Catechins are flavonols. Flavonols promote better blood circulation and help keep blood vessels healthy.
Green tea is a rich source of catechins. There are many studies that show how green tea can help improve cardiovascular health.
Several studies show green tea can improve systolic and diastolic blood pressure among hypertensive participants.
9. Blueberry Extract
Unlike the other supplements, blueberry extract doesn’t have a direct impact on blood pressure. However, it may promote cardiovascular health in other ways.
Specifically, one study shows participants who drank two blueberry smoothies twice a day for six weeks had better endothelial functioning compared to the participants who did not drink the smoothies.
Endothelial functioning refers to the overall state of the body’s endothelium cells, which make up the innermost layer of blood vessels.
These cells help regulate the narrowing and widening of blood vessels which, in turn, have a direct impact on blood pressure. In fact, studies show endothelial dysfunction can contribute to hypertension.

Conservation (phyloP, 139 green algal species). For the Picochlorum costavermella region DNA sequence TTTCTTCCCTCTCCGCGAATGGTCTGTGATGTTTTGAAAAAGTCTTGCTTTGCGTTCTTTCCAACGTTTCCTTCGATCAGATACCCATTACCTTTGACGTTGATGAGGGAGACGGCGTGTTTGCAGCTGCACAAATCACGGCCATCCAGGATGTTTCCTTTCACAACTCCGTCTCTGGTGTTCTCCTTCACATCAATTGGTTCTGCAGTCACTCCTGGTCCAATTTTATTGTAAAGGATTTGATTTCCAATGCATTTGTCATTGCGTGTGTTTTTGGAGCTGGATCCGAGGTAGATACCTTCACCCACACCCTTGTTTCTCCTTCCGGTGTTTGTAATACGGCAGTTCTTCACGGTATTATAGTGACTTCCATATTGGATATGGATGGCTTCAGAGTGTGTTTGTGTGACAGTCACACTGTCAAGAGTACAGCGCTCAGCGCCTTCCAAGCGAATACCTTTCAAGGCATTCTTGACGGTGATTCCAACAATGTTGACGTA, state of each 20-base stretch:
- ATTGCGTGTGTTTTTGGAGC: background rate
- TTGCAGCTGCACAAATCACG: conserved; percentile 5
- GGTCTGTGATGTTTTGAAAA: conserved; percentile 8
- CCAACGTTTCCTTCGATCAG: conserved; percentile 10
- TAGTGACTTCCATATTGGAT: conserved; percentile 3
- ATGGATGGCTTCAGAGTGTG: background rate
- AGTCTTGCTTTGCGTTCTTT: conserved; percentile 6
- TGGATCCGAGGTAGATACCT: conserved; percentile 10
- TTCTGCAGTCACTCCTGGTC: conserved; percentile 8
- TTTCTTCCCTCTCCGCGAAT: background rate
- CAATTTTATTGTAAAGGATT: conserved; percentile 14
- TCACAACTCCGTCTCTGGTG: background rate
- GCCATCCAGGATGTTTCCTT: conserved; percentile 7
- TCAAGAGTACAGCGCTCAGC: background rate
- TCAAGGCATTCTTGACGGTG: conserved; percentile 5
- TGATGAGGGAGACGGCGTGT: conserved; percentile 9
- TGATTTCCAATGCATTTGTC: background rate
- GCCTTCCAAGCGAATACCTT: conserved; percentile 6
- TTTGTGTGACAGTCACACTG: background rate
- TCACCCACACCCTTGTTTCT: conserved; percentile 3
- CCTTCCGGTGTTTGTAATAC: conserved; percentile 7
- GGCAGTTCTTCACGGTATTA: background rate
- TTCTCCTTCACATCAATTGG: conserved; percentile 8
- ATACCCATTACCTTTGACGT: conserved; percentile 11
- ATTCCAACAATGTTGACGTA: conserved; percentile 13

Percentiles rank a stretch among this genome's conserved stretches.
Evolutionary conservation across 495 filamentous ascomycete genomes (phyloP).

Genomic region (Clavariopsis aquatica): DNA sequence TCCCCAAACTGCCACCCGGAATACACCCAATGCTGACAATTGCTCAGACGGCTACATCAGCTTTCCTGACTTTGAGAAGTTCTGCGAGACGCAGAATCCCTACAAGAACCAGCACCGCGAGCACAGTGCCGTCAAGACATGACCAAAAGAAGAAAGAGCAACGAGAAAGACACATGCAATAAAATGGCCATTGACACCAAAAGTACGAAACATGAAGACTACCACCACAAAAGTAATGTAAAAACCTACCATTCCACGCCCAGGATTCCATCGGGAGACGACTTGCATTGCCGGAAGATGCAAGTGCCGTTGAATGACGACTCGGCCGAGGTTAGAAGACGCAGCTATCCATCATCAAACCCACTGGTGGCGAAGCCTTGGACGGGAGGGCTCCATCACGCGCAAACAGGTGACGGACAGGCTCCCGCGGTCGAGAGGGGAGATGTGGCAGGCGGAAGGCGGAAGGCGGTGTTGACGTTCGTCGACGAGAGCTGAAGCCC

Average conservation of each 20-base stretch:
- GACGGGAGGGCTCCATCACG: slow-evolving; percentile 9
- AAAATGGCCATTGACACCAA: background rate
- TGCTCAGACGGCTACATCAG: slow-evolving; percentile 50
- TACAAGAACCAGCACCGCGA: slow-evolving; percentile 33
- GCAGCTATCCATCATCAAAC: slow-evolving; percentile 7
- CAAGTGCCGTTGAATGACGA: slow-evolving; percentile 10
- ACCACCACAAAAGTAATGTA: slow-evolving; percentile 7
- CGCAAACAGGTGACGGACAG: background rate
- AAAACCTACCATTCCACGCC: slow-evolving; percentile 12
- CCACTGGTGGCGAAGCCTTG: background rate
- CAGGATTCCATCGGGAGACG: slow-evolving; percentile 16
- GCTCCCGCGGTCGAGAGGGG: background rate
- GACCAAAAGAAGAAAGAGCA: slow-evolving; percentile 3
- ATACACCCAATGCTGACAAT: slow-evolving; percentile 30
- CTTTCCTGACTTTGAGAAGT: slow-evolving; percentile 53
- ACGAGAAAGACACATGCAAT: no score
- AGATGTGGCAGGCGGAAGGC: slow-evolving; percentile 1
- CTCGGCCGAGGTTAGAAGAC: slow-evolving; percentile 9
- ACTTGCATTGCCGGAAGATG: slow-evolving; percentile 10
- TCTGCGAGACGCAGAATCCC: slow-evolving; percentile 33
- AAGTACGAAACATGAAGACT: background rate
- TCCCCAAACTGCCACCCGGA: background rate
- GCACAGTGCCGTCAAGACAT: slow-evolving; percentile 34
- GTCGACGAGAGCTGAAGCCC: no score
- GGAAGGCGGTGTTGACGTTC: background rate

According to the Centers for Disease Control and Prevention, 1 in 3 adults in America suffers from high blood pressure. While you may be able to control lifestyle factors to prevent high blood pressure, there are also hereditary factors that may put you at risk for it.
Supplements may not be able to completely reverse high blood pressure, but there is strong evidence showing that they can help lower or protect you from it. If you’re interested in taking natural supplements to lower blood pressure, make sure you consult your doctor first, especially if you’re taking other medications.
Do you have high blood pressure? How do you lower it? Let us know in the comments section below.